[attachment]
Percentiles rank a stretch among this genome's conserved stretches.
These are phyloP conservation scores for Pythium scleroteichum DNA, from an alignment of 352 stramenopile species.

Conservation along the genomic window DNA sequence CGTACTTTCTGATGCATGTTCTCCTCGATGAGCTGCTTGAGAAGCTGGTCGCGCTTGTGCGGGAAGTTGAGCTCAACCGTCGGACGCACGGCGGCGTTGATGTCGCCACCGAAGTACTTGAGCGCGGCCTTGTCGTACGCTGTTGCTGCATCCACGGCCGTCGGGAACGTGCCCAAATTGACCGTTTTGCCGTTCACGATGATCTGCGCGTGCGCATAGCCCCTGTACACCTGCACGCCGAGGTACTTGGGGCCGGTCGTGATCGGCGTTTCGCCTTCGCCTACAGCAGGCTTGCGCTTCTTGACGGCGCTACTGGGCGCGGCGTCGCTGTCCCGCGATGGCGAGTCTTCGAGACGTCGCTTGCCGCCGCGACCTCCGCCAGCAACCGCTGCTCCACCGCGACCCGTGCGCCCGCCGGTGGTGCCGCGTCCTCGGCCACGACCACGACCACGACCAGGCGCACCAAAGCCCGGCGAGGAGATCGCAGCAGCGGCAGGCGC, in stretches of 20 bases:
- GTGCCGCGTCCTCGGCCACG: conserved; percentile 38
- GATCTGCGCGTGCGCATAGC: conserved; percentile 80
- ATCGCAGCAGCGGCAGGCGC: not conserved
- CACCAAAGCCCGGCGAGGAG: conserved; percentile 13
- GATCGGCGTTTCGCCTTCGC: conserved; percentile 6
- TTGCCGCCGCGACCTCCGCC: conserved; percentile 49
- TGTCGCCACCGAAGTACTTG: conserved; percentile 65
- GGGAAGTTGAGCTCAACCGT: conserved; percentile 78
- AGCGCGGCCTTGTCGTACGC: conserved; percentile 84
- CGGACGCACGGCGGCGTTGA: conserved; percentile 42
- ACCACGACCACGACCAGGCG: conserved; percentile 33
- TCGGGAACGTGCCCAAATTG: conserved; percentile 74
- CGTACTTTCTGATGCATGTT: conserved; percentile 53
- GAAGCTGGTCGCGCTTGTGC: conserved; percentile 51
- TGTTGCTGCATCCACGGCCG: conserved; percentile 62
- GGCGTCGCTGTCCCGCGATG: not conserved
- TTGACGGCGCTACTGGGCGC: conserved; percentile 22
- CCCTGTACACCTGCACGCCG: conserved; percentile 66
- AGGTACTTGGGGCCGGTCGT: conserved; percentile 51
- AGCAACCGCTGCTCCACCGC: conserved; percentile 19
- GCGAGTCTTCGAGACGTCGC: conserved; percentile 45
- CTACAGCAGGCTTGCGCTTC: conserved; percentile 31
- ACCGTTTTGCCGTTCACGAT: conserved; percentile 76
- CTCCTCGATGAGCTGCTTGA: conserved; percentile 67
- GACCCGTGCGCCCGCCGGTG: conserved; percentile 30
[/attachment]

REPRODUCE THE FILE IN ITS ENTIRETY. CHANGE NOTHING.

Percentiles rank a stretch among this genome's conserved stretches.
These are phyloP conservation scores for Pythium scleroteichum DNA, from an alignment of 352 stramenopile species.

Conservation along the genomic window DNA sequence CGTACTTTCTGATGCATGTTCTCCTCGATGAGCTGCTTGAGAAGCTGGTCGCGCTTGTGCGGGAAGTTGAGCTCAACCGTCGGACGCACGGCGGCGTTGATGTCGCCACCGAAGTACTTGAGCGCGGCCTTGTCGTACGCTGTTGCTGCATCCACGGCCGTCGGGAACGTGCCCAAATTGACCGTTTTGCCGTTCACGATGATCTGCGCGTGCGCATAGCCCCTGTACACCTGCACGCCGAGGTACTTGGGGCCGGTCGTGATCGGCGTTTCGCCTTCGCCTACAGCAGGCTTGCGCTTCTTGACGGCGCTACTGGGCGCGGCGTCGCTGTCCCGCGATGGCGAGTCTTCGAGACGTCGCTTGCCGCCGCGACCTCCGCCAGCAACCGCTGCTCCACCGCGACCCGTGCGCCCGCCGGTGGTGCCGCGTCCTCGGCCACGACCACGACCACGACCAGGCGCACCAAAGCCCGGCGAGGAGATCGCAGCAGCGGCAGGCGC, in stretches of 20 bases:
- GTGCCGCGTCCTCGGCCACG: conserved; percentile 38
- GATCTGCGCGTGCGCATAGC: conserved; percentile 80
- ATCGCAGCAGCGGCAGGCGC: not conserved
- CACCAAAGCCCGGCGAGGAG: conserved; percentile 13
- GATCGGCGTTTCGCCTTCGC: conserved; percentile 6
- TTGCCGCCGCGACCTCCGCC: conserved; percentile 49
- TGTCGCCACCGAAGTACTTG: conserved; percentile 65
- GGGAAGTTGAGCTCAACCGT: conserved; percentile 78
- AGCGCGGCCTTGTCGTACGC: conserved; percentile 84
- CGGACGCACGGCGGCGTTGA: conserved; percentile 42
- ACCACGACCACGACCAGGCG: conserved; percentile 33
- TCGGGAACGTGCCCAAATTG: conserved; percentile 74
- CGTACTTTCTGATGCATGTT: conserved; percentile 53
- GAAGCTGGTCGCGCTTGTGC: conserved; percentile 51
- TGTTGCTGCATCCACGGCCG: conserved; percentile 62
- GGCGTCGCTGTCCCGCGATG: not conserved
- TTGACGGCGCTACTGGGCGC: conserved; percentile 22
- CCCTGTACACCTGCACGCCG: conserved; percentile 66
- AGGTACTTGGGGCCGGTCGT: conserved; percentile 51
- AGCAACCGCTGCTCCACCGC: conserved; percentile 19
- GCGAGTCTTCGAGACGTCGC: conserved; percentile 45
- CTACAGCAGGCTTGCGCTTC: conserved; percentile 31
- ACCGTTTTGCCGTTCACGAT: conserved; percentile 76
- CTCCTCGATGAGCTGCTTGA: conserved; percentile 67
- GACCCGTGCGCCCGCCGGTG: conserved; percentile 30